• daninthedirt (USDA 9a, HZ9, CentTX, Sunset z30, Cfa)
    Original Author
    16 days ago

    I am still somewhat puzzled about my garlic. Harvest was excellent, but they were in the ground for only 180 days. The DTM is supposed to be about 240 for these, I believe. Now, I just harvested my 1015s, which were adjacent, and the crop was the best I've ever had. Each of my fifty onions are more than a pound. I planted them the standard 4 inches apart, and by the time I did harvest, they were practically touching. Now this was the first year I fertilized them all seriously. I applied ammonium nitrate every three weeks. I'm wondering if that made the difference in onions and garlic.

  • robert567
    15 days ago

    You have a warm winter, your garlic doesn't go dormant like in cold winters, so I'm not surprised it grew similar to the onion plants. Just like the onions, you want the garlic done before summer Texas heat.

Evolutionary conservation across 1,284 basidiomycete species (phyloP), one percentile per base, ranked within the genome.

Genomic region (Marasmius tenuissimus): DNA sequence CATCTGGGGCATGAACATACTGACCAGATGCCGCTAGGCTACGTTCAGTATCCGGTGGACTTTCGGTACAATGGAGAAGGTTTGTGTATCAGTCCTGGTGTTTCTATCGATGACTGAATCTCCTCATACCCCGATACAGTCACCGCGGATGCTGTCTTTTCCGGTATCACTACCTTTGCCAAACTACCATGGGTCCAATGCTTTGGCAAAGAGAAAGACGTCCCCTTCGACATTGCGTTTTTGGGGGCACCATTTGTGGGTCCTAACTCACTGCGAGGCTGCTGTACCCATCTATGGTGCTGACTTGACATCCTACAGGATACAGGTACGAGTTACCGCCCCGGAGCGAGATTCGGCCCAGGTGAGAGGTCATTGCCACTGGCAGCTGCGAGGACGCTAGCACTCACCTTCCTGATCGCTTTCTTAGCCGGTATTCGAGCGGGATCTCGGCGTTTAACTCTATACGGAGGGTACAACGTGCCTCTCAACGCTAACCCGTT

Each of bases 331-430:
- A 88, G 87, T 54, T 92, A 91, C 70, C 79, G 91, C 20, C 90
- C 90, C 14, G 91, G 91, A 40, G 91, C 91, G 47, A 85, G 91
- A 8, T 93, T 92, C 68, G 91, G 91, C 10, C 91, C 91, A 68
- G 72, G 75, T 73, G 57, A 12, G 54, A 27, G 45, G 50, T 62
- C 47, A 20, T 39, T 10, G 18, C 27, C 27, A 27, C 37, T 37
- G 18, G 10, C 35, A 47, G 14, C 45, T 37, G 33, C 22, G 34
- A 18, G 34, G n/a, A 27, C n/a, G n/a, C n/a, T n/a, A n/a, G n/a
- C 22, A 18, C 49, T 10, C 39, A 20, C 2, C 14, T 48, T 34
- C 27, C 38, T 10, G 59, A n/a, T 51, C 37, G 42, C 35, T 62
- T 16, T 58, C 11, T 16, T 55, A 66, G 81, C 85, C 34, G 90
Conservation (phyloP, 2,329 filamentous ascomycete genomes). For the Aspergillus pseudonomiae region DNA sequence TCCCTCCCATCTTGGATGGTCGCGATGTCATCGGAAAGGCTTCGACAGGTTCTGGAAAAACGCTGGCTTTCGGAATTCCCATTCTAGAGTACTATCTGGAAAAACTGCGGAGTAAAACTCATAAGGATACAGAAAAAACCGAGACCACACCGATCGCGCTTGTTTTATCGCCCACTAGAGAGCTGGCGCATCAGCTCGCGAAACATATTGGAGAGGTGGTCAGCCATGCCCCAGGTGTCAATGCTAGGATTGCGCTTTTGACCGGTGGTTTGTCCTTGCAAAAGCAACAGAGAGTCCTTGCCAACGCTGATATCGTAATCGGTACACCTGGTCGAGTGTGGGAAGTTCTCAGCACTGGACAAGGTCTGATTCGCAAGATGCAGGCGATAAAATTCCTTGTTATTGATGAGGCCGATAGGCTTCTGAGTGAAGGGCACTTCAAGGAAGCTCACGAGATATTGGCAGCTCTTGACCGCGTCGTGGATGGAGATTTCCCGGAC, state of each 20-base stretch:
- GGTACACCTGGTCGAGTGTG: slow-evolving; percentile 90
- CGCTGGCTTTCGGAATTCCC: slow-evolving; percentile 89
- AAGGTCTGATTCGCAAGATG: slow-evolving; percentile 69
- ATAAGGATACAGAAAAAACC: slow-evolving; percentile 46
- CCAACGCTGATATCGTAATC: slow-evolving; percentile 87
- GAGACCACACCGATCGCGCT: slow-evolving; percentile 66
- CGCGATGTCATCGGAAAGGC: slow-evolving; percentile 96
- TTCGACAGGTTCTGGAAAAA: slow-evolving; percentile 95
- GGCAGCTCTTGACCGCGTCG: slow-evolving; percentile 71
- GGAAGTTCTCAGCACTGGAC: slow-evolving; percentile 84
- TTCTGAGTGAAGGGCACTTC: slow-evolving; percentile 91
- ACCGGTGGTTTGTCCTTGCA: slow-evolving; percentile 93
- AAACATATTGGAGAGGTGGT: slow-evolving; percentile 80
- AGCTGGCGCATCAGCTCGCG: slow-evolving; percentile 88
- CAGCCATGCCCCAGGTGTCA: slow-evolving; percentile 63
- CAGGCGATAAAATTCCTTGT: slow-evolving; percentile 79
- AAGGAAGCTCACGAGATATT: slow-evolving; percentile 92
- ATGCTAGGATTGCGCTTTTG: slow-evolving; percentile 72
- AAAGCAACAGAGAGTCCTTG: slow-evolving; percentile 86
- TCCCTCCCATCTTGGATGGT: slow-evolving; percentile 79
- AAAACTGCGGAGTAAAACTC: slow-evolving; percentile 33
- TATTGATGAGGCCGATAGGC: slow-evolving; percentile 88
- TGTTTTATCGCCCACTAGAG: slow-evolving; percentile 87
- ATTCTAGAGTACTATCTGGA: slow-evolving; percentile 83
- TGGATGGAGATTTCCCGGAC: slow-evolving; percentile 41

Did you figure out about the new sprouting stems? Were some cloves growing? You may want to eat those first.

  • daninthedirt (USDA 9a, HZ9, CentTX, Sunset z30, Cfa)
    Original Author
    15 days ago
    last modified: 15 days ago

    Bottom line is that upon harvest, bulbs looked pretty normal. The new stems didn't seem to make any difference, though it might have been interesting to see if the new stems came out of new cloves.

    Not sure about dormancy. I planted the cloves, and they came up promptly and grew. Do you expect something different in colder regions? Ah, but these were newly purchased cloves to plant. Maybe these cloves had been pre-exposed to low temperatures for a month or so in order to skip the regular dormancy period? Does the regular DTM *include* a month or two of dormancy before sprouting? That would explain a lot. Does this mean that I should refrigerate my new cloves for a month before planting? My soil temperature NEVER gets below about 50F.